The study, funded by Purdue's Center for the Environment and the U.S. Department of Education, was different from Sanchez's other research, which is primarily focused upon finding genes and proteins to serve as biomarkers for contaminant exposure in fish.

"This study was all the more exciting to be a part of due to its potential applications in protecting human health," he said.

Writer: Douglas M. Main, (765) 496-2050, dmain@purdue.edu
Sources: Marshall Porterfield, (765) 494-1190, porterf@purdue.edu
Marisol Sepúlveda, (765) 496-3428, mssepulv@purdue.edu
Brian Sanchez, (765) 494-9591, bcsanche@purdue.edu

Douglas M. Main | EurekAlert!
Further information:
http://www.purdue.edu

More articles from Ecology, The Environment and Conservation:

nachricht Five-point plan to integrate recreational fishers into fisheries and nature conservation policy
20.03.2019 | Leibniz-Institut für Gewässerökologie und Binnenfischerei (IGB)

nachricht Rain is important for how carbon dioxide affects grasslands
06.03.2019 | University of Gothenburg

All articles from Ecology, The Environment and Conservation >>>

The most recent press releases about innovation >>>

Die letzten 5 Focus-News des innovations-reports im Überblick:

Im Focus: The taming of the light screw

DESY and MPSD scientists create high-order harmonics from solids with controlled polarization states, taking advantage of both crystal symmetry and attosecond electronic dynamics. The newly demonstrated technique might find intriguing applications in petahertz electronics and for spectroscopic studies of novel quantum materials.

The nonlinear process of high-order harmonic generation (HHG) in gases is one of the cornerstones of attosecond science (an attosecond is a billionth of a...

Im Focus: Magnetic micro-boats

Nano- and microtechnology are promising candidates not only for medical applications such as drug delivery but also for the creation of little robots or flexible integrated sensors. Scientists from the Max Planck Institute for Polymer Research (MPI-P) have created magnetic microparticles, with a newly developed method, that could pave the way for building micro-motors or guiding drugs in the human body to a target, like a tumor. The preparation of such structures as well as their remote-control can be regulated using magnetic fields and therefore can find application in an array of domains.

The magnetic properties of a material control how this material responds to the presence of a magnetic field. Iron oxide is the main component of rust but also...

Im Focus: Self-healing coating made of corn starch makes small scratches disappear through heat

Due to the special arrangement of its molecules, a new coating made of corn starch is able to repair small scratches by itself through heat: The cross-linking via ring-shaped molecules makes the material mobile, so that it compensates for the scratches and these disappear again.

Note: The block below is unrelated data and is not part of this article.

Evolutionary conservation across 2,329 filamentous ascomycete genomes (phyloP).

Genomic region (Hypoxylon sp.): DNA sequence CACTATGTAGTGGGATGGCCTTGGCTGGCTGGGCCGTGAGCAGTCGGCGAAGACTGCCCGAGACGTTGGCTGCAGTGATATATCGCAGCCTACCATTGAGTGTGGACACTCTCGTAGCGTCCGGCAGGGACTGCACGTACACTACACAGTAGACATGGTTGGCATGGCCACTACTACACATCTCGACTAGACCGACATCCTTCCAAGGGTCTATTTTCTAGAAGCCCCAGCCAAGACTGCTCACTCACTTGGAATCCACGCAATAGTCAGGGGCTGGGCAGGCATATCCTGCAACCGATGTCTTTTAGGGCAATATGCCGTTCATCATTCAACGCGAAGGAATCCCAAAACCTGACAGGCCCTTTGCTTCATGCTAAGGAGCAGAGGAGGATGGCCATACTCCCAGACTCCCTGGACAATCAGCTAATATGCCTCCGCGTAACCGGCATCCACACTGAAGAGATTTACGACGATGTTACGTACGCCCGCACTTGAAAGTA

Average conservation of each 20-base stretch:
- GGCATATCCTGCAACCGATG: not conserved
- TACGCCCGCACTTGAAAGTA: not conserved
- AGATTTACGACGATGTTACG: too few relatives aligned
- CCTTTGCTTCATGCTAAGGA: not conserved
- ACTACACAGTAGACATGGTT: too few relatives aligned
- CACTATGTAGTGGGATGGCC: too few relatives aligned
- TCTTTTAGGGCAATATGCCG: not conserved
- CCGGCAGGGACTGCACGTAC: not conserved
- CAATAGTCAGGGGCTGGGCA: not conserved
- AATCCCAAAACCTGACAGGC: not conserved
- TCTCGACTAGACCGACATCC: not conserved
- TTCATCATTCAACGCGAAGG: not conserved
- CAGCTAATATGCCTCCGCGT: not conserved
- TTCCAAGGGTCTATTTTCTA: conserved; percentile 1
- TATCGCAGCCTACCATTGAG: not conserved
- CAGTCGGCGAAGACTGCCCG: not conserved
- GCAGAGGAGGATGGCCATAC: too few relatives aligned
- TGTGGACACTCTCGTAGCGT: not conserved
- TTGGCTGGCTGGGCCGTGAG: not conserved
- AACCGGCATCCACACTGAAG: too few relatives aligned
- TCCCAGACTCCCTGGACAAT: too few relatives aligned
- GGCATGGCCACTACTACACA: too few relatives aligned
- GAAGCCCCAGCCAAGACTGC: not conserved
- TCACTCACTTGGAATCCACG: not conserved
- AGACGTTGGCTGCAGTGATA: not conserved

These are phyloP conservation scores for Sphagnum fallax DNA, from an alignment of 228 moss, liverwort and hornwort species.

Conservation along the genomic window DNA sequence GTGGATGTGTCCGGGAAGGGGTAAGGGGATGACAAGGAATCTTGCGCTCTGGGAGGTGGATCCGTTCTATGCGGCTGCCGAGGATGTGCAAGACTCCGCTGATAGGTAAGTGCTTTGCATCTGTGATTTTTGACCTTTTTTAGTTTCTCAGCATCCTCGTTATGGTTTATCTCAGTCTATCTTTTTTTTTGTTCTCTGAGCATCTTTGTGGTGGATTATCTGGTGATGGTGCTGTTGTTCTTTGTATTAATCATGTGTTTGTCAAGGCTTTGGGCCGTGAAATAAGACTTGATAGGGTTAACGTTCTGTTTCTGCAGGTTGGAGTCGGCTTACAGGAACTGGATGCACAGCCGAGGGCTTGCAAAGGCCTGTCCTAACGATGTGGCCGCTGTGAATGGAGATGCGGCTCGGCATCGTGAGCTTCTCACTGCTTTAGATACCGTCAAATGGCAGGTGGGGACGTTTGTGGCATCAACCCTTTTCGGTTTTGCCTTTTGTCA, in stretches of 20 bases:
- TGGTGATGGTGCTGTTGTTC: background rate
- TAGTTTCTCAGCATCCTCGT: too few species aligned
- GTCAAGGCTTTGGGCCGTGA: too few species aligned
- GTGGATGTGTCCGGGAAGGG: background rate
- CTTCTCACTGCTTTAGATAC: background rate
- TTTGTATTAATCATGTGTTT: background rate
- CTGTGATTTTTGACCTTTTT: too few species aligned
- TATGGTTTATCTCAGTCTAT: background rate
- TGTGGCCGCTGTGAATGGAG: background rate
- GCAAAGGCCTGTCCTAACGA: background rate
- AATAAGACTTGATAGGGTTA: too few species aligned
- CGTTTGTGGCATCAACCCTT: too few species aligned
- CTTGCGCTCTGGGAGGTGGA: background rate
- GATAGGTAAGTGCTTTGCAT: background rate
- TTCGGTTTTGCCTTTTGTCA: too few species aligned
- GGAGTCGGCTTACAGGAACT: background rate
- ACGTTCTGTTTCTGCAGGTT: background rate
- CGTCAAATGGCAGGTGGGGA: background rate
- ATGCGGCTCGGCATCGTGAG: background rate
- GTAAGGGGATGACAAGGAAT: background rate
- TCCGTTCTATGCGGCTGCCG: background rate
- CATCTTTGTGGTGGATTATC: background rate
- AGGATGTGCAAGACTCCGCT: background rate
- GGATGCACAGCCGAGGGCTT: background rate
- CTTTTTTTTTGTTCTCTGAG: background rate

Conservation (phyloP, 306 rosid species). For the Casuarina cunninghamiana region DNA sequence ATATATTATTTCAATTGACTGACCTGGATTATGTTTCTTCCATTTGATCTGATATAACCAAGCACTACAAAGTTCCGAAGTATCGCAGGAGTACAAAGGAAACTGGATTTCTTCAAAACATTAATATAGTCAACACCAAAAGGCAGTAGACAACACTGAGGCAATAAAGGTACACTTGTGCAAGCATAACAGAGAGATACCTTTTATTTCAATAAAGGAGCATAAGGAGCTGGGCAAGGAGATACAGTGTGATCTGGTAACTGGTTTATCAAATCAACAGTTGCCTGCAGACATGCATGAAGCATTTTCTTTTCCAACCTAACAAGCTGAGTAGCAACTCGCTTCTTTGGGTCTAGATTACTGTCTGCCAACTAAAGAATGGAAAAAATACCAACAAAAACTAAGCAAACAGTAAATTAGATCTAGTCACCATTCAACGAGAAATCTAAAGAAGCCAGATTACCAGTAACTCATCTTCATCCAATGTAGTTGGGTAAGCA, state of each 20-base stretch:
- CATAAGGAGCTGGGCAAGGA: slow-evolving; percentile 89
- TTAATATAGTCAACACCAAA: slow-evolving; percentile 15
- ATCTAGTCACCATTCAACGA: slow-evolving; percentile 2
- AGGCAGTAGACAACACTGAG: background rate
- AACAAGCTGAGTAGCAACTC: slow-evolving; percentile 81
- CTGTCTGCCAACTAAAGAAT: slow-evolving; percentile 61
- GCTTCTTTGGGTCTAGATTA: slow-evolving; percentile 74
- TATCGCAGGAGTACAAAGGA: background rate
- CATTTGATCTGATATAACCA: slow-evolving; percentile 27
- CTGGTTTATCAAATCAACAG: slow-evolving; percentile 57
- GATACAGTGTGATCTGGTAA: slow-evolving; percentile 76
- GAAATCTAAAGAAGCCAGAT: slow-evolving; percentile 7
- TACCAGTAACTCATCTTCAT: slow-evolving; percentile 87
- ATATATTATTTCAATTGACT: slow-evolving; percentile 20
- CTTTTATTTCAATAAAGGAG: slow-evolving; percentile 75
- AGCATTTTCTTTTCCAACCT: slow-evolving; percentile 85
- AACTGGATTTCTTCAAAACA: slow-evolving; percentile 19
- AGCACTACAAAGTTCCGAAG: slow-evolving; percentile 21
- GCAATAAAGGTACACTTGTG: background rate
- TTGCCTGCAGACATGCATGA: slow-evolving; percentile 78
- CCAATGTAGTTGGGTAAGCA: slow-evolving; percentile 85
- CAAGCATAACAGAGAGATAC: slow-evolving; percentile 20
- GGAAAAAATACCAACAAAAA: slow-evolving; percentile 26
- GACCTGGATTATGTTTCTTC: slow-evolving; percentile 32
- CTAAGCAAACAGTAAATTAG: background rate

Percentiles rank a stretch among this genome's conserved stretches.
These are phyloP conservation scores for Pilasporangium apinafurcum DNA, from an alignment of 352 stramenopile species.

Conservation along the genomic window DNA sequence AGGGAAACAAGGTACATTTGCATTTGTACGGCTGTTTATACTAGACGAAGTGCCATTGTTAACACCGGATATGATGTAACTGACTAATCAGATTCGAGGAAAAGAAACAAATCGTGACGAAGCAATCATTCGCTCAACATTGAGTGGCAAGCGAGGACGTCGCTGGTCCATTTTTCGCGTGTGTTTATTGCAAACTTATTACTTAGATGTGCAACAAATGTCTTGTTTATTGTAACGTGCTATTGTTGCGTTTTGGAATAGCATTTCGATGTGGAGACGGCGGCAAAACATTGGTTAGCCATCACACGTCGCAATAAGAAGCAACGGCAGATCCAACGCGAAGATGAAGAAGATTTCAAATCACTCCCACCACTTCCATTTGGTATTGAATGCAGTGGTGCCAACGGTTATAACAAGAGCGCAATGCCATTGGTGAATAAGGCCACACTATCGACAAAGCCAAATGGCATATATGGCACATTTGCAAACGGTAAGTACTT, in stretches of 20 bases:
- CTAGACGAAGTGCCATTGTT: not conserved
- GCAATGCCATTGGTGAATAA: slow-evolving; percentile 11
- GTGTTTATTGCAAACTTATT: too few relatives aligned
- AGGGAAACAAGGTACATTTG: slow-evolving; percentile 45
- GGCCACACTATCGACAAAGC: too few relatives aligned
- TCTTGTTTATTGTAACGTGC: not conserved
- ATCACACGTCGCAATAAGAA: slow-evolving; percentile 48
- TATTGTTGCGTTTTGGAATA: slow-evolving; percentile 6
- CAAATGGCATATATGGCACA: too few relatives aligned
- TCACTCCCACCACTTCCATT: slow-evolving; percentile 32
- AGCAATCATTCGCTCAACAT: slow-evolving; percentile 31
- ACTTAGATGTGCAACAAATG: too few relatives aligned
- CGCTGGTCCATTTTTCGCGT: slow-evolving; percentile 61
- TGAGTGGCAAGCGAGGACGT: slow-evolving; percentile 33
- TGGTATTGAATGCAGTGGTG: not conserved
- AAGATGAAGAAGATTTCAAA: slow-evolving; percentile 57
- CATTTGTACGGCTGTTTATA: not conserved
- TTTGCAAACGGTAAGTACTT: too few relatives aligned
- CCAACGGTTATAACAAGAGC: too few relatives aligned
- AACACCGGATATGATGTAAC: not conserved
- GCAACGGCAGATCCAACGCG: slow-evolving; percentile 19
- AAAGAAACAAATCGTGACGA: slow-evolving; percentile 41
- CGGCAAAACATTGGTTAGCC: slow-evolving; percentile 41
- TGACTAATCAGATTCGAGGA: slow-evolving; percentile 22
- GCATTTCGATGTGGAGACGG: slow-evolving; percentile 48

Superficial micro-scratches on the car body or on other high-gloss surfaces are harmless, but annoying. Especially in the luxury segment such surfaces are...

Im Focus: Stellar cartography

The Potsdam Echelle Polarimetric and Spectroscopic Instrument (PEPSI) at the Large Binocular Telescope (LBT) in Arizona released its first image of the surface magnetic field of another star. In a paper in the European journal Astronomy & Astrophysics, the PEPSI team presents a Zeeman- Doppler-Image of the surface of the magnetically active star II Pegasi.

A special technique allows astronomers to resolve the surfaces of faraway stars. Those are otherwise only seen as point sources, even in the largest telescopes...

Im Focus: Heading towards a tsunami of light

Researchers at Chalmers University of Technology and the University of Gothenburg, Sweden, have proposed a way to create a completely new source of radiation. Ultra-intense light pulses consist of the motion of a single wave and can be described as a tsunami of light. The strong wave can be used to study interactions between matter and light in a unique way. Their research is now published in the scientific journal Physical Review Letters.

"This source of radiation lets us look at reality through a new angle - it is like twisting a mirror and discovering something completely different," says...

All Focus news of the innovation-report >>>

Anzeige

Anzeige

VideoLinks
Industry & Economy
Event News

International Modelica Conference with 330 visitors from 21 countries at OTH Regensburg

11.03.2019 | Event News

Selection Completed: 580 Young Scientists from 88 Countries at the Lindau Nobel Laureate Meeting

01.03.2019 | Event News

LightMAT 2019 – 3rd International Conference on Light Materials – Science and Technology

28.02.2019 | Event News

 
Latest News

Solving the efficiency of Gram-negative bacteria

22.03.2019 | Life Sciences

Bacteria bide their time when antibiotics attack

22.03.2019 | Life Sciences

Open source software helps researchers extract key insights from huge sensor datasets

22.03.2019 | Information Technology

VideoLinks
Science & Research
Overview of more VideoLinks >>>